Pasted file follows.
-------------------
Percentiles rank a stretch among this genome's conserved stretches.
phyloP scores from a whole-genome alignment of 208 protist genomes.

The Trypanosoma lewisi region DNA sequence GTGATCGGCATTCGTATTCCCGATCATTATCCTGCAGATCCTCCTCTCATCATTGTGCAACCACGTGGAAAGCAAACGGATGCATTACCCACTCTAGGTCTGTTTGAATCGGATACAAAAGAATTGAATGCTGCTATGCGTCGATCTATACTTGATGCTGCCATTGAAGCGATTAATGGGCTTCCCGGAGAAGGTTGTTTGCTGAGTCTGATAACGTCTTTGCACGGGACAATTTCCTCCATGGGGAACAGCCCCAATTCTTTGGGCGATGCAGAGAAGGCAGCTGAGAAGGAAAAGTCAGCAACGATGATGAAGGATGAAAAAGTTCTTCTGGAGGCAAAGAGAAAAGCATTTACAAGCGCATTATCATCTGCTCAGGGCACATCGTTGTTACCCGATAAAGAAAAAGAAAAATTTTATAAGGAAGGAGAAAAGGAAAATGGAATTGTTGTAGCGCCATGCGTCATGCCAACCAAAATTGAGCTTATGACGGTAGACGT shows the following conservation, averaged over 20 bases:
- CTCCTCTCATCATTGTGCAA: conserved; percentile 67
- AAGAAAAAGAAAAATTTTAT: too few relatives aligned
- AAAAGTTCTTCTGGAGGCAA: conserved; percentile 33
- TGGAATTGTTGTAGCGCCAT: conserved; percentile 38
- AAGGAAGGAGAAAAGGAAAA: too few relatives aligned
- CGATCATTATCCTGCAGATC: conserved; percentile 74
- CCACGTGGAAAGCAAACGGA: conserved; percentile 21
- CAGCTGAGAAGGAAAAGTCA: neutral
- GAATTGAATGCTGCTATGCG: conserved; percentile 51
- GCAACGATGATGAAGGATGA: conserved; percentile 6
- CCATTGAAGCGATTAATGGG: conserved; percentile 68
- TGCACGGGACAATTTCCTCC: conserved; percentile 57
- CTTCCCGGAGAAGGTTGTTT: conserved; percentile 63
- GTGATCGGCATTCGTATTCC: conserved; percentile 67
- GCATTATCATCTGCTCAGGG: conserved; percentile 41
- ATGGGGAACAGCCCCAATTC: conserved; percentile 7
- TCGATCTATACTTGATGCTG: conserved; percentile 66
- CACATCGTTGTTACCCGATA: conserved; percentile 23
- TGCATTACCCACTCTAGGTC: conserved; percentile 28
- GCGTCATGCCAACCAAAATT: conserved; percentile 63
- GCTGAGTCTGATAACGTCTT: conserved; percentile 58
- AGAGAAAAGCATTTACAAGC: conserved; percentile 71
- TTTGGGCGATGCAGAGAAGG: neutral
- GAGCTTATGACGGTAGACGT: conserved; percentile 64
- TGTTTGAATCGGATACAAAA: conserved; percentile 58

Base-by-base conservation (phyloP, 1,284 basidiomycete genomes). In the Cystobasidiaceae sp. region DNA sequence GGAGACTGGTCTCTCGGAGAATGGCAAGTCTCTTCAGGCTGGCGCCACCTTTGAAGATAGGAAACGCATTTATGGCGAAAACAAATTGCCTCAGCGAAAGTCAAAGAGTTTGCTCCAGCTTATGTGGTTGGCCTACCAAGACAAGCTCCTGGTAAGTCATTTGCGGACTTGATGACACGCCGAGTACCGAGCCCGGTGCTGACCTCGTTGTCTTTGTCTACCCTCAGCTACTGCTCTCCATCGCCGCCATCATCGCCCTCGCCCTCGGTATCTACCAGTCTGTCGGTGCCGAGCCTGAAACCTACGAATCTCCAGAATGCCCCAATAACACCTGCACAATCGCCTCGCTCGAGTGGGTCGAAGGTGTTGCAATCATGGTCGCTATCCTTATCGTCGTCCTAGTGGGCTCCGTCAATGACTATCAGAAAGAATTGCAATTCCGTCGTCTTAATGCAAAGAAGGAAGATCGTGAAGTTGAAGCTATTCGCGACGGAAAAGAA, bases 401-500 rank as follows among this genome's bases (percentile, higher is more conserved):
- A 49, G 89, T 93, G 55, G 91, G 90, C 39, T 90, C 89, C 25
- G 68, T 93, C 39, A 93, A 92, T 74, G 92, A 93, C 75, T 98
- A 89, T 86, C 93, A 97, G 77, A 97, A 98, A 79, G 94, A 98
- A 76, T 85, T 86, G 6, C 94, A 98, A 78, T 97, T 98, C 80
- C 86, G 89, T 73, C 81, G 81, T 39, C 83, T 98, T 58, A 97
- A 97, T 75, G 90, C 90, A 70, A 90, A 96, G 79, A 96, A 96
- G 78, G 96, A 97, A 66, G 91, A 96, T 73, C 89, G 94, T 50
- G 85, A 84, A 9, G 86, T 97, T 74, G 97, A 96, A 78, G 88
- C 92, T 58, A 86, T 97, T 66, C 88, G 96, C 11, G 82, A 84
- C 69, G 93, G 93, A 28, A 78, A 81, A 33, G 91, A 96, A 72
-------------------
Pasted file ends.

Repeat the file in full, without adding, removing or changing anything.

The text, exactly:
Percentiles rank a stretch among this genome's conserved stretches.
phyloP scores from a whole-genome alignment of 208 protist genomes.

The Trypanosoma lewisi region DNA sequence GTGATCGGCATTCGTATTCCCGATCATTATCCTGCAGATCCTCCTCTCATCATTGTGCAACCACGTGGAAAGCAAACGGATGCATTACCCACTCTAGGTCTGTTTGAATCGGATACAAAAGAATTGAATGCTGCTATGCGTCGATCTATACTTGATGCTGCCATTGAAGCGATTAATGGGCTTCCCGGAGAAGGTTGTTTGCTGAGTCTGATAACGTCTTTGCACGGGACAATTTCCTCCATGGGGAACAGCCCCAATTCTTTGGGCGATGCAGAGAAGGCAGCTGAGAAGGAAAAGTCAGCAACGATGATGAAGGATGAAAAAGTTCTTCTGGAGGCAAAGAGAAAAGCATTTACAAGCGCATTATCATCTGCTCAGGGCACATCGTTGTTACCCGATAAAGAAAAAGAAAAATTTTATAAGGAAGGAGAAAAGGAAAATGGAATTGTTGTAGCGCCATGCGTCATGCCAACCAAAATTGAGCTTATGACGGTAGACGT shows the following conservation, averaged over 20 bases:
- CTCCTCTCATCATTGTGCAA: conserved; percentile 67
- AAGAAAAAGAAAAATTTTAT: too few relatives aligned
- AAAAGTTCTTCTGGAGGCAA: conserved; percentile 33
- TGGAATTGTTGTAGCGCCAT: conserved; percentile 38
- AAGGAAGGAGAAAAGGAAAA: too few relatives aligned
- CGATCATTATCCTGCAGATC: conserved; percentile 74
- CCACGTGGAAAGCAAACGGA: conserved; percentile 21
- CAGCTGAGAAGGAAAAGTCA: neutral
- GAATTGAATGCTGCTATGCG: conserved; percentile 51
- GCAACGATGATGAAGGATGA: conserved; percentile 6
- CCATTGAAGCGATTAATGGG: conserved; percentile 68
- TGCACGGGACAATTTCCTCC: conserved; percentile 57
- CTTCCCGGAGAAGGTTGTTT: conserved; percentile 63
- GTGATCGGCATTCGTATTCC: conserved; percentile 67
- GCATTATCATCTGCTCAGGG: conserved; percentile 41
- ATGGGGAACAGCCCCAATTC: conserved; percentile 7
- TCGATCTATACTTGATGCTG: conserved; percentile 66
- CACATCGTTGTTACCCGATA: conserved; percentile 23
- TGCATTACCCACTCTAGGTC: conserved; percentile 28
- GCGTCATGCCAACCAAAATT: conserved; percentile 63
- GCTGAGTCTGATAACGTCTT: conserved; percentile 58
- AGAGAAAAGCATTTACAAGC: conserved; percentile 71
- TTTGGGCGATGCAGAGAAGG: neutral
- GAGCTTATGACGGTAGACGT: conserved; percentile 64
- TGTTTGAATCGGATACAAAA: conserved; percentile 58

Base-by-base conservation (phyloP, 1,284 basidiomycete genomes). In the Cystobasidiaceae sp. region DNA sequence GGAGACTGGTCTCTCGGAGAATGGCAAGTCTCTTCAGGCTGGCGCCACCTTTGAAGATAGGAAACGCATTTATGGCGAAAACAAATTGCCTCAGCGAAAGTCAAAGAGTTTGCTCCAGCTTATGTGGTTGGCCTACCAAGACAAGCTCCTGGTAAGTCATTTGCGGACTTGATGACACGCCGAGTACCGAGCCCGGTGCTGACCTCGTTGTCTTTGTCTACCCTCAGCTACTGCTCTCCATCGCCGCCATCATCGCCCTCGCCCTCGGTATCTACCAGTCTGTCGGTGCCGAGCCTGAAACCTACGAATCTCCAGAATGCCCCAATAACACCTGCACAATCGCCTCGCTCGAGTGGGTCGAAGGTGTTGCAATCATGGTCGCTATCCTTATCGTCGTCCTAGTGGGCTCCGTCAATGACTATCAGAAAGAATTGCAATTCCGTCGTCTTAATGCAAAGAAGGAAGATCGTGAAGTTGAAGCTATTCGCGACGGAAAAGAA, bases 401-500 rank as follows among this genome's bases (percentile, higher is more conserved):
- A 49, G 89, T 93, G 55, G 91, G 90, C 39, T 90, C 89, C 25
- G 68, T 93, C 39, A 93, A 92, T 74, G 92, A 93, C 75, T 98
- A 89, T 86, C 93, A 97, G 77, A 97, A 98, A 79, G 94, A 98
- A 76, T 85, T 86, G 6, C 94, A 98, A 78, T 97, T 98, C 80
- C 86, G 89, T 73, C 81, G 81, T 39, C 83, T 98, T 58, A 97
- A 97, T 75, G 90, C 90, A 70, A 90, A 96, G 79, A 96, A 96
- G 78, G 96, A 97, A 66, G 91, A 96, T 73, C 89, G 94, T 50
- G 85, A 84, A 9, G 86, T 97, T 74, G 97, A 96, A 78, G 88
- C 92, T 58, A 86, T 97, T 66, C 88, G 96, C 11, G 82, A 84
- C 69, G 93, G 93, A 28, A 78, A 81, A 33, G 91, A 96, A 72